Are you pretty certain that your financial situation is unsustainable? Do you anticipate filing bankruptcy eventually?
Are you starting to get a little panicked inside every time you spot a tow truck in your rearview mirror? If you're behind on your car payments, you probably have good reason to be nervous. You never know when someone might be following you with an order for repossession in their pocket.
Wall Street has been a bit rocky lately -- and things may get rockier still for those who are heavily invested in the oil and gas industries.
Small businesses have a lot of competition out there, and that can make it hard to stay afloat. However, if your business runs into financial trouble, you don't necessarily have to shutter the doors and give up on your dream. Bankruptcy may be a solution that will allow you to get a fresh start and eventually get back on your feet.
If you own a business and you're about to go bankrupt, you know the wisdom of making strategic decisions so that you come out of the situation as financially intact as possible. But you could make a big mistake if you don't understand the rules about preferential transfers.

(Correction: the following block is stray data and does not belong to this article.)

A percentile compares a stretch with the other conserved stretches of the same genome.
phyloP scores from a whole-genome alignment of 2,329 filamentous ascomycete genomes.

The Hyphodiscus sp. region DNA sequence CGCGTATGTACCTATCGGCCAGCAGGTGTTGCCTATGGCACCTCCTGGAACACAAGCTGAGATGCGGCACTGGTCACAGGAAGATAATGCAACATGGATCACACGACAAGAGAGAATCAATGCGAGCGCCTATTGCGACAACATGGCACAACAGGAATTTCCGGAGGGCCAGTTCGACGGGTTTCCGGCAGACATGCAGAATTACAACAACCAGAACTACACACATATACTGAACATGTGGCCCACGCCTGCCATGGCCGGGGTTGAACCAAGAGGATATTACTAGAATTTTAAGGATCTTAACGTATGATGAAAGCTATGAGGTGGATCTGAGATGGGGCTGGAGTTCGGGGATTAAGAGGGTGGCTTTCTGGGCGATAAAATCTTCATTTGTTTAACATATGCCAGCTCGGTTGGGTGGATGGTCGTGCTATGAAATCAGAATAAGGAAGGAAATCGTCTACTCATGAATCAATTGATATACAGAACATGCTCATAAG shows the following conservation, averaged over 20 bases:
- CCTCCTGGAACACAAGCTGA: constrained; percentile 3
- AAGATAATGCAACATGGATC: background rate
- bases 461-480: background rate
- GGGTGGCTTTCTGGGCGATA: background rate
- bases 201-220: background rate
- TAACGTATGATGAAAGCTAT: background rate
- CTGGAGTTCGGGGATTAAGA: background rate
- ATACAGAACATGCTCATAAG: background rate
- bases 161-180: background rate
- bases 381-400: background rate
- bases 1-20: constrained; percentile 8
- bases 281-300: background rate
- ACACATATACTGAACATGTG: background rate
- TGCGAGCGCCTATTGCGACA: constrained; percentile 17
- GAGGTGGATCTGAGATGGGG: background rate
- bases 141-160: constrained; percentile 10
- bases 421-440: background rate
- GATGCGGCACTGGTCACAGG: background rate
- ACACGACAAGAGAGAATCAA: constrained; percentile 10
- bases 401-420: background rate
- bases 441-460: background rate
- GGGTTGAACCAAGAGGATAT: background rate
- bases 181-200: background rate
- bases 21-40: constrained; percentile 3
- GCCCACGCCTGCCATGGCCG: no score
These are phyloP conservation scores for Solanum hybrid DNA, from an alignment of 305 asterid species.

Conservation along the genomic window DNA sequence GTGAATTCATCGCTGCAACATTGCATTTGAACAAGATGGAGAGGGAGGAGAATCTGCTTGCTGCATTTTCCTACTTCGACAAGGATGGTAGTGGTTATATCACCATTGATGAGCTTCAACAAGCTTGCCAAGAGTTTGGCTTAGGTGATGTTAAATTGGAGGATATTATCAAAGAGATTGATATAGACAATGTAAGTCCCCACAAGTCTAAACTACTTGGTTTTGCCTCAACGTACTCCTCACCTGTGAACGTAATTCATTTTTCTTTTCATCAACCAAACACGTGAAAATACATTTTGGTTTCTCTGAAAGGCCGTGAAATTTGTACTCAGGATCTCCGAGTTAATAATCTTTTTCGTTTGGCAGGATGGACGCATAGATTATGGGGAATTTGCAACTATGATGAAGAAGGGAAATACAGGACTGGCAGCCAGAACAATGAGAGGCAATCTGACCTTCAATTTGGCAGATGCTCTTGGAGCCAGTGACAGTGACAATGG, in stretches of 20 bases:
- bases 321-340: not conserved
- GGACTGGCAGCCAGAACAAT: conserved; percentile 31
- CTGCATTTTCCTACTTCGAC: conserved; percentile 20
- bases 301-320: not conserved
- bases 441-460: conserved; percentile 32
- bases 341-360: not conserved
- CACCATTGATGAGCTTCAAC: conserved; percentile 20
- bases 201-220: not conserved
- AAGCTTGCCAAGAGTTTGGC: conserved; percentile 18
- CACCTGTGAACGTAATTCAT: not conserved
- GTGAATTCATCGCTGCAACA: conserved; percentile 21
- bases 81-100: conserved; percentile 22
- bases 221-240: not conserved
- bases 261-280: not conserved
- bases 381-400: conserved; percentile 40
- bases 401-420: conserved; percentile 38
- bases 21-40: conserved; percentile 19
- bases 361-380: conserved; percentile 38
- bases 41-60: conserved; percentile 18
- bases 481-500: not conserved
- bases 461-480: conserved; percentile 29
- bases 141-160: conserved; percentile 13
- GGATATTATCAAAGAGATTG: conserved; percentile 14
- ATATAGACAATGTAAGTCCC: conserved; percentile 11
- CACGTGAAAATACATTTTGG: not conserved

You have debts -- but so does everybody else you know, right? Maybe some have gone to collection, but is that really a big deal?
If you have a feeling (or already know) that you may need to file bankruptcy, it's important to pay attention to how you spend your tax return this year before you file.
When you're heavily in debt, it can be kind of like having a dark cloud hanging over your head every day. Getting rid of that debt is probably the No. 1 thing on your mind the majority of the time.
If you've fallen behind on your taxes, can a bankruptcy help?
Being broke and saddled with a lot of unpaid debts can be an incredibly lonely experience. More than likely, you see many of your friends and relatives through the filter of their social media accounts. That means that you see what they want to present rather than the whole picture. Most people don't discuss their financial woes that openly. It's easy to start to believe that you're the only person in your social group that's hiding from creditors or struggling to keep the utilities turned on.